Until the end of the Second World War, European colonial empires came to encompass almost all of Africa and Asia. Britain and France ruled the largest of those empires. One of the drivers of colonization was a regular outflow of people from Europe. From 1945, European empires collapsed. In parallel, the migration flows from Europe to Africa and Asia have been replaced by migration flows in the opposite direction. First came European settlers, such as French settlers in Algeria, one million of whom migrated to France in 1961-1963. African and Asian populations, looking for opportunities in the former metropoles, followed them. In this seminar, we will explore recent books dealing with those postcolonial migration flows. The British and French cases will be the subject of most readings. We will investigate how various immigrant groups interacted once arrived in Europe. We will review why they managed or failed to integrate in destination countries. We will try to understand anti-immigration feelings, along with violent episodes, such as riots, surrounding those groups. We will describe the experiences of immigrants through the sociology of Abdelmalek Sayad and the masterpiece La Haine (Hate). We will complete our reflections with a review of immigration policies, along with an analysis of the anti-immigrant French party Front National.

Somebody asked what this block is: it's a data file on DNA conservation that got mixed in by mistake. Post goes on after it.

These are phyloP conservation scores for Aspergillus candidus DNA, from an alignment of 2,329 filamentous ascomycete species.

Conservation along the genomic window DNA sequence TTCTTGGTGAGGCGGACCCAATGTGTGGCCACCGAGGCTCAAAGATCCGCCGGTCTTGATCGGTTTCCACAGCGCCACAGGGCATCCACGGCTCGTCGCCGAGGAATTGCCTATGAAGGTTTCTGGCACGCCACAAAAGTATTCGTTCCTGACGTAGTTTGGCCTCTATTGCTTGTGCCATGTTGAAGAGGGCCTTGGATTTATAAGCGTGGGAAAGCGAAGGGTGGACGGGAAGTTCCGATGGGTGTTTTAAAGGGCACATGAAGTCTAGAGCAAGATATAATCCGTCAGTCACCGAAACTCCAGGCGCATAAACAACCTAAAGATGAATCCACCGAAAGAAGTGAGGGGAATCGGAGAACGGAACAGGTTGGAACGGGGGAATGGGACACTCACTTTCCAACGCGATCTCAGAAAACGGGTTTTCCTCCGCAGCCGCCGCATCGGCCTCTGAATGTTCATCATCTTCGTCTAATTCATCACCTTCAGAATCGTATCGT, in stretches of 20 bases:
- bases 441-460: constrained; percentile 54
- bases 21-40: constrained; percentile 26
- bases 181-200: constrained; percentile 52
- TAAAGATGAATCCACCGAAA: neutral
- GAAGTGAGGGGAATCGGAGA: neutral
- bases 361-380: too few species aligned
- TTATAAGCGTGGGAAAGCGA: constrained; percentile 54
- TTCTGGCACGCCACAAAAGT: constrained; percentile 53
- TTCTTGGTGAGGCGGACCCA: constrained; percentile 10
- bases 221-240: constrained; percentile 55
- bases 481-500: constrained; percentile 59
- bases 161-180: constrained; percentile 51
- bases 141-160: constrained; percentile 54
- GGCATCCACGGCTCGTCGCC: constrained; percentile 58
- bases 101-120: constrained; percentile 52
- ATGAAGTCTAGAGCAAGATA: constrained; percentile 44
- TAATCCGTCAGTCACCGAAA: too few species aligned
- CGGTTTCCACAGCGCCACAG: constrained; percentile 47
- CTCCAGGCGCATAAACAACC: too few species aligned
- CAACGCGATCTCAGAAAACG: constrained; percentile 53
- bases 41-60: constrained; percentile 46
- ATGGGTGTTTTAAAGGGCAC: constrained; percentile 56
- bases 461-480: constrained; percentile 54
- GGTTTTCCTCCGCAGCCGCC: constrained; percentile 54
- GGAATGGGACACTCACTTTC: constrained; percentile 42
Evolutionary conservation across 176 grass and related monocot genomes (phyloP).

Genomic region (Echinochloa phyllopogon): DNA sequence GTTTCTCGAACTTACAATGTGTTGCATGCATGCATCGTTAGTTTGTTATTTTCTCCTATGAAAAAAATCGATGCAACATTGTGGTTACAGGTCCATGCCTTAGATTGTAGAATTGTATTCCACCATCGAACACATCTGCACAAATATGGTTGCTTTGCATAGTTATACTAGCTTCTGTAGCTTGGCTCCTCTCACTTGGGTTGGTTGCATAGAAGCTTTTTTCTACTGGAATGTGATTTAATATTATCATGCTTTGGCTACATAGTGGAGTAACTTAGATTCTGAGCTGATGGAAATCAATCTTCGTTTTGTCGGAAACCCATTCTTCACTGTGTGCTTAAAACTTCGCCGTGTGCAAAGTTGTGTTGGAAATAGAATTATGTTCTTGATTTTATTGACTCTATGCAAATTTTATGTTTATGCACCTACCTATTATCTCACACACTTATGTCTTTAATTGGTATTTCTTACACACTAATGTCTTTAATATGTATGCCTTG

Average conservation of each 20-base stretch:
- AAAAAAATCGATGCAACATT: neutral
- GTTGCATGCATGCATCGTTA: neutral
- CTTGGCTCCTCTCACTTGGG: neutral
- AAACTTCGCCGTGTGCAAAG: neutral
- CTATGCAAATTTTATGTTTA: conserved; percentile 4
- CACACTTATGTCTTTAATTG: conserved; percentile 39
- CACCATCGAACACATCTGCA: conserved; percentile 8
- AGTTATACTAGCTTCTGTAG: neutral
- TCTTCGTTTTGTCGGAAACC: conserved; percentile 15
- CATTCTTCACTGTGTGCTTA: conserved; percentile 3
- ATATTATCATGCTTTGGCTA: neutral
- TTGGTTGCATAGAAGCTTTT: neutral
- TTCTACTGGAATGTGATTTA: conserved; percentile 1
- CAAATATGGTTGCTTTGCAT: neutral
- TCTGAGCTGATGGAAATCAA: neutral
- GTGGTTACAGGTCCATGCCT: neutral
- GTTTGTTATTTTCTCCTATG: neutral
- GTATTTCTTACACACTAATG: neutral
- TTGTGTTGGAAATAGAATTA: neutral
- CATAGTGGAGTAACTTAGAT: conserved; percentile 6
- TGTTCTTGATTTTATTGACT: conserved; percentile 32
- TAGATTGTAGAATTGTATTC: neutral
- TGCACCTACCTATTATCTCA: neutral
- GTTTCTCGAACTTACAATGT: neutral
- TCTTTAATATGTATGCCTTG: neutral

Emmanuel Comte is a Visiting Lecturer in the Department of History.